Wednesday, January 13, 2010

More 100 Things You Didn't Know Last Year (BBC Version)

The most interesting and unexpected facts can emerge from the daily news stories and the Magazine documents some of them in its weekly feature, 10 things we didn't know last week. To kick off 2010, here's an almanac of the best from the past year.

1. Using both hands to read Braille achieves an average speed of 115 words a minute, compared with 250 words a minute for sighted reading. More details

2. Gold medal winner Chris Hoy was inspired to cycle by ET. More details

3. Moby is related to novelist Herman Melville and was named after his most famous creation.
More details

4. You can hiccup while asleep. More details

5. Countdown is French. More details

6. John the Good was bad and William the Bad was good. More details

7. In camel racing the jockeys are electronic robots. More details

8. The bubonic plague still exists. More details

9. Indonesia is the world's largest exporter of edible frogs. More details

10. The brain chemical serotonin causes locusts to swarm. More details

11. Naked rambling is legal in Switzerland. More details

12. Facebook was originally called "The facebook". More details

13. Being born with additional digits (fingers/toes) is called being polydactyl. More details

14. The famous "Keep Calm and Carry On" poster was never actually used during World War II. More details

15. The Channel between Dover and Calais froze over in 1673. More details

16. King Henry VIII was a soppy romantic.More details

17. You can safely eat more than three eggs a week. More details

18. Paraskavedekatriaphobia is the fear of Friday the 13th.

19. Elephants kiss. More details

20. Grizzly bears hate getting their ears wet. More details

21. There are two types of intelligence.More details

22. Nicolas Sarkozy collects stamps. More details

23. The average number of friends is 150. More details

24. Barbie dumped Ken. More details

25. Monkeys floss. More details

26. Holding your hands up on a rollercoaster stretches the torso, enhancing the physical sensations. More details

27. 'YR' was an abbreviation for "your" in the 17th and 18th Century too. More details

28. Mining output fell more in the periods before and after Mrs Thatcher than during her time as prime minister. More details

29. Parts of cremated bodies are recycled. More details

30. A broken heart is known as Takotsubo cardiomyopathy and it can be cured. More details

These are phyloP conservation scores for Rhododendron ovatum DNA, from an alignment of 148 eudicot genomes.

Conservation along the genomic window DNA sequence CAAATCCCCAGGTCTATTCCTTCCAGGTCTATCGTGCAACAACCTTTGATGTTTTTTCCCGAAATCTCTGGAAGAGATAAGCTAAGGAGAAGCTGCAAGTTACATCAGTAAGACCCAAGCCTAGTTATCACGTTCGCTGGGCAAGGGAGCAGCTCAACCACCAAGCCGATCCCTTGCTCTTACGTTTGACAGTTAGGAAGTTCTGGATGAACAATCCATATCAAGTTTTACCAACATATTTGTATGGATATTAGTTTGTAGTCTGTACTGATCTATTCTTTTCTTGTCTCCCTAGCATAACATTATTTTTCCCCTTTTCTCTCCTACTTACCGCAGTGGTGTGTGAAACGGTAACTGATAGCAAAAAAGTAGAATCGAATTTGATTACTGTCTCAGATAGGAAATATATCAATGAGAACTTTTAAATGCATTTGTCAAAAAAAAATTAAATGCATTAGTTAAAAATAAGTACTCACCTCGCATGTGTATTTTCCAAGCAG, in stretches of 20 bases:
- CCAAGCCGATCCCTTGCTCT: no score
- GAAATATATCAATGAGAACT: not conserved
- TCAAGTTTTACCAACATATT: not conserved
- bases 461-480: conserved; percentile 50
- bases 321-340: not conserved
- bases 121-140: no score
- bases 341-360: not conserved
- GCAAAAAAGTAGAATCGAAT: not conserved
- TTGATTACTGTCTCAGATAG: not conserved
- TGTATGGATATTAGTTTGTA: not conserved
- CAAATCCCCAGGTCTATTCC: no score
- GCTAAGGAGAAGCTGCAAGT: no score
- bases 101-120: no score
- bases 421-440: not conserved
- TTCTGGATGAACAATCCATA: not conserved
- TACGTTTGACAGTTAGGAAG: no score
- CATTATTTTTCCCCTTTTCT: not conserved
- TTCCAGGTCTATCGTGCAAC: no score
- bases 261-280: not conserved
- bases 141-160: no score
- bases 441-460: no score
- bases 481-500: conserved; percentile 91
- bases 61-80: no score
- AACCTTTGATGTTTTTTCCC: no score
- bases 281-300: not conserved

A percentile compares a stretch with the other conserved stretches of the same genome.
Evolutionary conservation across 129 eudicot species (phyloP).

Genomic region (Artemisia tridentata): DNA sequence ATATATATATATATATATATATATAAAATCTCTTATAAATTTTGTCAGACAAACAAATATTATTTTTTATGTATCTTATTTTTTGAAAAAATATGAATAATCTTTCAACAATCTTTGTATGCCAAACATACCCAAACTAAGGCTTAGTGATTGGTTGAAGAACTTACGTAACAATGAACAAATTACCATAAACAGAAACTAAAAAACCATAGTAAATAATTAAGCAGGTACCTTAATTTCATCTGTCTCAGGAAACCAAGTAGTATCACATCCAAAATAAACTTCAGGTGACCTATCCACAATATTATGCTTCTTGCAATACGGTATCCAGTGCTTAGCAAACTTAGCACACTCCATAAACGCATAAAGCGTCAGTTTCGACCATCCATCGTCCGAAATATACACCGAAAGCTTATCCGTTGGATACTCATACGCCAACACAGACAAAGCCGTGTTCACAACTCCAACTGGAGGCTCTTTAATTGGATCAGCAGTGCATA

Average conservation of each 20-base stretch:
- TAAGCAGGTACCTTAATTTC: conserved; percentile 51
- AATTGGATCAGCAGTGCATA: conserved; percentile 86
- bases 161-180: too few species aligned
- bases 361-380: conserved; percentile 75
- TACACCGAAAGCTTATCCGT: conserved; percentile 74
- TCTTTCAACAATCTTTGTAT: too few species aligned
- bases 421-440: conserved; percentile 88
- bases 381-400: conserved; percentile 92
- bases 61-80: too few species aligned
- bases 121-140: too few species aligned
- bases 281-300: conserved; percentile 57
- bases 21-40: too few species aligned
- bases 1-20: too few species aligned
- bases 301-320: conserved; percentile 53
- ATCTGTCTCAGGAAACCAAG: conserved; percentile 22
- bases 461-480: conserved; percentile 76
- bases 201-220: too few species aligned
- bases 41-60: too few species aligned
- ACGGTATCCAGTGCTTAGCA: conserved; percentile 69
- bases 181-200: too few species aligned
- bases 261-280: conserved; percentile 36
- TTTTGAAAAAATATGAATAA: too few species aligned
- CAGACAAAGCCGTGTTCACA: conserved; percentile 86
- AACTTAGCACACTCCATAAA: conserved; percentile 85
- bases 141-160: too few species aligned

31. Britney Spears's family comes from Tottenham in north London. More details

32. There are 19 countries in the G20. More details

33. The song Agadoo by Black Lace is originally French. More details

34. Breaking wind is a bookable offence in football. More details

35. Britain pays an annual sum to Ireland to cover healthcare costs of Irish workers who have returned home.More details

36. Squatters take over islands, as well as homes. More details

37. Being sorry originally meant to be distressed and sad. More details

38. Paper can be made from wombat excrement. More details

39. Five trees make an orchard.More details

40. Wine varies in taste from day to day.More details

41. Many mosques in Mecca point the wrong way for prayers. More details

42. An outbreak of swine flu in 1976 killed one person but a vaccine to combat it killed 25. More details

43. Britain once sent an envoy with a quadruple-barrelled name to Moscow - Admiral Sir Reginald Aylmer Ranfurley Plunkett-Ernle-Erle-Drax. More details

44. Youth hostelling was invented in Germany in 1912. More details

45. A tribe in Bolivia has a festival of violence to settle disputes. More details

46. Franco had one testicle. More details

47. Britain had animal welfare laws before it had child welfare laws. More details

48. The man who was the voice of Mickey Mouse was married to the woman who did Minnie's.
More details

49. Stabbing in the buttocks has its own verb in Roman dialect. More details

50. The Apprentice losers' café featured in Z-Cars.More details